Head & Neck Cancer
Head and neck cancers comprise about 3-5% of all cancers diagnosed in the United States.1
Most head and neck cancers appear in the mouth, nose and throat. These cancers are defined by the general areas in which they appear, including the oral cavity, voice box, pharynx, tonsils, saliva glands, sinuses, nasal cavity and lymph nodes. A full 85% of head and neck cancers are linked to tobacco use.1
Early signs and symptoms differ depending on where the cancer is located. Oral cancer may appear as red or white patches in the mouth, jaw swelling or unusual bleeding or pain. Pain while wearing dentures is often the first sign of oral or other head cancers.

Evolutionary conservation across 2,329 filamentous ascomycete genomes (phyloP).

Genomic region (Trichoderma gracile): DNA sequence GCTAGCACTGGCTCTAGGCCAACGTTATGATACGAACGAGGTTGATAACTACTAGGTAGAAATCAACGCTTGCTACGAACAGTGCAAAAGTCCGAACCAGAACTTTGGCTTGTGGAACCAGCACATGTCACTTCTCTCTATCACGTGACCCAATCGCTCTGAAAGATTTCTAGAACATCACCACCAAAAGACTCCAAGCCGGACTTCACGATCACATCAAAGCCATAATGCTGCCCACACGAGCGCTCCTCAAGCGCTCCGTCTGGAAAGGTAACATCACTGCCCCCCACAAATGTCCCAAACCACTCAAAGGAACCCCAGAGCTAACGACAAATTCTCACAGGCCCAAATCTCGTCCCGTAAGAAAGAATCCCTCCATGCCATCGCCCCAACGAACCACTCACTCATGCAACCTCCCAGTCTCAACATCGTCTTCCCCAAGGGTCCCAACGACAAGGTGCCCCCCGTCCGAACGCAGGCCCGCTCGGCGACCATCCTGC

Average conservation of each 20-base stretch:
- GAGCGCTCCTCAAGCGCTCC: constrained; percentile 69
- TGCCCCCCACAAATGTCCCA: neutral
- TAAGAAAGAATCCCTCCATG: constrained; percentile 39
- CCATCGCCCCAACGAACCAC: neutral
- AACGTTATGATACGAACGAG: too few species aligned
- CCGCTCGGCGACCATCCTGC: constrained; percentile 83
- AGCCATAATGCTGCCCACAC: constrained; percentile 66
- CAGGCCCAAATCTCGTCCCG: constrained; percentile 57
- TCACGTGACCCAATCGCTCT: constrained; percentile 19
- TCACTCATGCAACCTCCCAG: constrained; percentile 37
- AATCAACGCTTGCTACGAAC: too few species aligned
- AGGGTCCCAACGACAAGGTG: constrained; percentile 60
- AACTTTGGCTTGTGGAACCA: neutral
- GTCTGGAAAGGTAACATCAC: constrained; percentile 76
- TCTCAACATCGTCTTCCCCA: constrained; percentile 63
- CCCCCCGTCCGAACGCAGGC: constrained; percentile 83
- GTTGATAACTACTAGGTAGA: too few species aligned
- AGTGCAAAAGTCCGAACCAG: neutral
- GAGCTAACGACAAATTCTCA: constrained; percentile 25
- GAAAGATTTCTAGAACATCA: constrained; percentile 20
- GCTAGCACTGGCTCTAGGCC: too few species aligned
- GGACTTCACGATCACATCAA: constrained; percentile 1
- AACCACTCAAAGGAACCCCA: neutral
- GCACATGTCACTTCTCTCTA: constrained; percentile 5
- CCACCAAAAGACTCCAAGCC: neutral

Cancer of the voice box may result in pain when swallowing or speaking. Cancer of the nasal cavity and sinuses can lead to chronic nosebleeds, upper jaw pain or chronic sinus infections that fail to respond to antibiotics. Tonsil cancer may result in ear pain. Cancer of the salivary glands can manifest as swelling of the jaw or chin, facial paralysis or facial pain that does not go away. Persistent neck pain can be a sign of metastatic squamous neck cancer.
The head and neck cancer surgeons at Fox Chase Cancer Center and Temple University Hospital work in concert with medical and radiation oncologists, reconstructive surgeons, endocrinologists, head and neck radiologists, maxillofacial specialists and rehabilitation specialists to accurately diagnose and effectively treat head and neck cancers.
1National Cancer Institute